February 6, 2012
BRATISLAVA (February 6, 2012) -- Habitat for Humanity calls on local authorities and municipalities to take extra measures to protect the most vulnerable groups of population in the extreme cold wave that has gripped parts of Central and Eastern Europe.
It is estimated that more than 200 people died or suffered in Siberia-level temperatures that dropped down to minus 20 and 30 C. Heavy snowfalls covered parts of southern Europe. In Bosnia, remote mountain villages were cut off from the public transport and a state of emergency declared in the capital, Sarajevo. Some neighborhoods reported water shortages and residents struggled to reach the shops to buy food.
Ukraine had the greatest death toll with more than 120 people freezing to death when the temperatures fell to -30C. Most people suffered from hyperthermia or frostbite. In Belarus, hospitals in the capital Minsk saw inpatients figures rising. Similar news came from Poland, eastern areas of Slovakia, Bulgaria and Romania. Heavy snow also covered the Mediterranean coastline.
This extreme cold wave stressed the need for simple and decent housing in the region. Many underprivileged groups, like Roma, live in homes and shacks that lack access to central heating. Heating is not properly working in many rural areas.
Another common issue exacerbated by freezing temperatures is energy efficiency, share Habitat experts. Many multi-apartment buildings were constructed from pre-fabricated and low quality materials. These homes are ill-suited for cold weather conditions. Governments, local authorities and tenants themselves need to pay more attention to the reconstruction and upgrading of these homes.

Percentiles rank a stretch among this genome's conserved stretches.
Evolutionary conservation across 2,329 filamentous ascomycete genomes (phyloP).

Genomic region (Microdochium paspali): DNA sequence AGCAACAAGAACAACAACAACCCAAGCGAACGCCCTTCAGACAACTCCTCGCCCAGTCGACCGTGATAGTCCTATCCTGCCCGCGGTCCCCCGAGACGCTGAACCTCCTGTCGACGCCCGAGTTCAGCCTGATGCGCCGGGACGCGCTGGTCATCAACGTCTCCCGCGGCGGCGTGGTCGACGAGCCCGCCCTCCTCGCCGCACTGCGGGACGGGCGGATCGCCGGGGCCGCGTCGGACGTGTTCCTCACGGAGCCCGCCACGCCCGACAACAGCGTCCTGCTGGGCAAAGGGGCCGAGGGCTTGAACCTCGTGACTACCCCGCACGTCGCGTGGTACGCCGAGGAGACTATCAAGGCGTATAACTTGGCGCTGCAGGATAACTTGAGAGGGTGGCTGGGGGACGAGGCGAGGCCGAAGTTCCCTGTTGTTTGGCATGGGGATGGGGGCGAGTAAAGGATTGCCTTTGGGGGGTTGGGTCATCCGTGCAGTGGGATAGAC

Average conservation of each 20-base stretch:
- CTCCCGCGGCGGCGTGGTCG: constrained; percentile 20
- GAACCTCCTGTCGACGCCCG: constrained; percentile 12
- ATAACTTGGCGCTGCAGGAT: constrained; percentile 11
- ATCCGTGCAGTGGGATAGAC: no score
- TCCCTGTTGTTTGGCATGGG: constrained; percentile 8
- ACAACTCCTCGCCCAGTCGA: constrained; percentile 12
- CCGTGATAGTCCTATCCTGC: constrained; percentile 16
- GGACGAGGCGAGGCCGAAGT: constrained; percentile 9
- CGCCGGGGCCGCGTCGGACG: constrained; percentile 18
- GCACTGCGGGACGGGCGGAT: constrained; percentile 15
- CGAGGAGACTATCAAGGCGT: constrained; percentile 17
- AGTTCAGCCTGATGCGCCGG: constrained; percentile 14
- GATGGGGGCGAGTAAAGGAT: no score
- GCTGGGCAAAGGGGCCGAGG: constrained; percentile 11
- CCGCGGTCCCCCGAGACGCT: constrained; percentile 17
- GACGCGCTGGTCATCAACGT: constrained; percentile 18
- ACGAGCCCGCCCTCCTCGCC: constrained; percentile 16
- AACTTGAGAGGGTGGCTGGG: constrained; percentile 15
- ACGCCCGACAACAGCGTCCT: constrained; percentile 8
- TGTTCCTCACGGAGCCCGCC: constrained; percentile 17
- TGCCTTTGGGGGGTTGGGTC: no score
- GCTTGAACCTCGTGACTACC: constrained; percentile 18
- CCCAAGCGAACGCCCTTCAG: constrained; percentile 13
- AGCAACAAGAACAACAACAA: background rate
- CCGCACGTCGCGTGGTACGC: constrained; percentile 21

At the same time, it is important to equip homeless people with possibilities to spend nights in shelters and not on the streets where they become the first victims of cold.
About Habitat for Humanity International
Habitat for Humanity International is a global nonprofit Christian housing organization that seeks to put God’s love into action by bringing people together to build homes, communities and hope. Since 1976, Habitat has served more than 500,000 families by building and improving homes; by advocating for fair and just housing policies; and by providing training and access to resources to help families improve their shelter conditions. An estimated 17,000 of these families are in Europe and Central Asia, where Habitat has been active since the mid-1990s. For more information, to donate or to volunteer, please visit www.habitateurope.org .